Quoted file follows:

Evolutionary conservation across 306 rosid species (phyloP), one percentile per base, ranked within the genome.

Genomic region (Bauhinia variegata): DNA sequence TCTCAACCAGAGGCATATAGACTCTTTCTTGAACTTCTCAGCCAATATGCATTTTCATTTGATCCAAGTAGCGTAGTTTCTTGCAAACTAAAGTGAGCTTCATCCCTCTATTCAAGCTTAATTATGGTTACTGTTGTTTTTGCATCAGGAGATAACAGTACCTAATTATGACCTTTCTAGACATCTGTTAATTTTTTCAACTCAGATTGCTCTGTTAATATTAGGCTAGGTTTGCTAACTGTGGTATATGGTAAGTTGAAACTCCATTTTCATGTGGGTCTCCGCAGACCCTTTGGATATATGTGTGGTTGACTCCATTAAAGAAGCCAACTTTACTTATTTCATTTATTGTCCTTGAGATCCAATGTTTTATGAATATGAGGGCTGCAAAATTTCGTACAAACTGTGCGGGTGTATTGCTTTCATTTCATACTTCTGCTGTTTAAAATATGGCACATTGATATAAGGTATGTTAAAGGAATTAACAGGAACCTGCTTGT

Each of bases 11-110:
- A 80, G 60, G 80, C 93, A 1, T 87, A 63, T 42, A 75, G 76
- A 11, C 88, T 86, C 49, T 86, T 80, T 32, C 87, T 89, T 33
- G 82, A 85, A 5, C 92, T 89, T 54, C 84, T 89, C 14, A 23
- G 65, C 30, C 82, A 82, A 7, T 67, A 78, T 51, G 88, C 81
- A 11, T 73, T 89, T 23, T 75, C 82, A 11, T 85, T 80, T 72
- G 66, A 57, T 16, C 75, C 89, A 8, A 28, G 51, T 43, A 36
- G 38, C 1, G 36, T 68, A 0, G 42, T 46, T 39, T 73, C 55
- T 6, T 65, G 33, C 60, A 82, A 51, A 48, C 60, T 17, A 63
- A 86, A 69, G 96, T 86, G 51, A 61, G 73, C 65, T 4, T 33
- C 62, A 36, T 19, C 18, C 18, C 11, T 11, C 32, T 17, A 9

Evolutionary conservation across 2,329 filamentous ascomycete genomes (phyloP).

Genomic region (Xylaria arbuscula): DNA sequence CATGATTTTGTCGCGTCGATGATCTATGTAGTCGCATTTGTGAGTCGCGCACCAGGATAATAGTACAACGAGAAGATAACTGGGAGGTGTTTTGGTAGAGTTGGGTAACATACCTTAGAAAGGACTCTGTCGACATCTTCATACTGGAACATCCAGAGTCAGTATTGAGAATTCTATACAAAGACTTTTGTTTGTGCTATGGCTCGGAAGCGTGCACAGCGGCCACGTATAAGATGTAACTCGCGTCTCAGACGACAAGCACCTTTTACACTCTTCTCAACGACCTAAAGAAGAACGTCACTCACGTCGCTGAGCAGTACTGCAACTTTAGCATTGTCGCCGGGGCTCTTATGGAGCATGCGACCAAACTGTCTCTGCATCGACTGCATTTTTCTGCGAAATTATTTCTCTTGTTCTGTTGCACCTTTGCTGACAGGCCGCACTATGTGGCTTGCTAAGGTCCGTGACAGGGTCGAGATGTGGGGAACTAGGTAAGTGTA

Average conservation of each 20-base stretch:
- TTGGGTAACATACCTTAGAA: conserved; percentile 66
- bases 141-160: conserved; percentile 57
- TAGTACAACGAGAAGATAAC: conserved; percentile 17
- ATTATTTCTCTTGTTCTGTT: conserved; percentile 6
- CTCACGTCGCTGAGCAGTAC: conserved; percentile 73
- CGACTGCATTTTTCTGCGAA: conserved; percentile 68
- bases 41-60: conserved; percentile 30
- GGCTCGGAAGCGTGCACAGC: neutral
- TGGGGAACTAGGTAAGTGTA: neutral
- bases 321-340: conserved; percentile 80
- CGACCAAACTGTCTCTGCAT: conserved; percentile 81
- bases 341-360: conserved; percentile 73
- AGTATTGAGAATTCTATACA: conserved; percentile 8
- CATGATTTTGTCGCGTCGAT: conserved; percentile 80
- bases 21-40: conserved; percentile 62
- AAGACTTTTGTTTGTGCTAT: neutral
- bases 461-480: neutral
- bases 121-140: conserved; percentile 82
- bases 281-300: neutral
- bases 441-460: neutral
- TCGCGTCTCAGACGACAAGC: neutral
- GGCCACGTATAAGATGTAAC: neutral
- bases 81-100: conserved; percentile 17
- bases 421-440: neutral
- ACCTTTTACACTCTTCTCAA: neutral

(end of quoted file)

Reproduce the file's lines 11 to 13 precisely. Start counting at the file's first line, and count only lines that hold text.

- T 6, T 65, G 33, C 60, A 82, A 51, A 48, C 60, T 17, A 63
- A 86, A 69, G 96, T 86, G 51, A 61, G 73, C 65, T 4, T 33
- C 62, A 36, T 19, C 18, C 18, C 11, T 11, C 32, T 17, A 9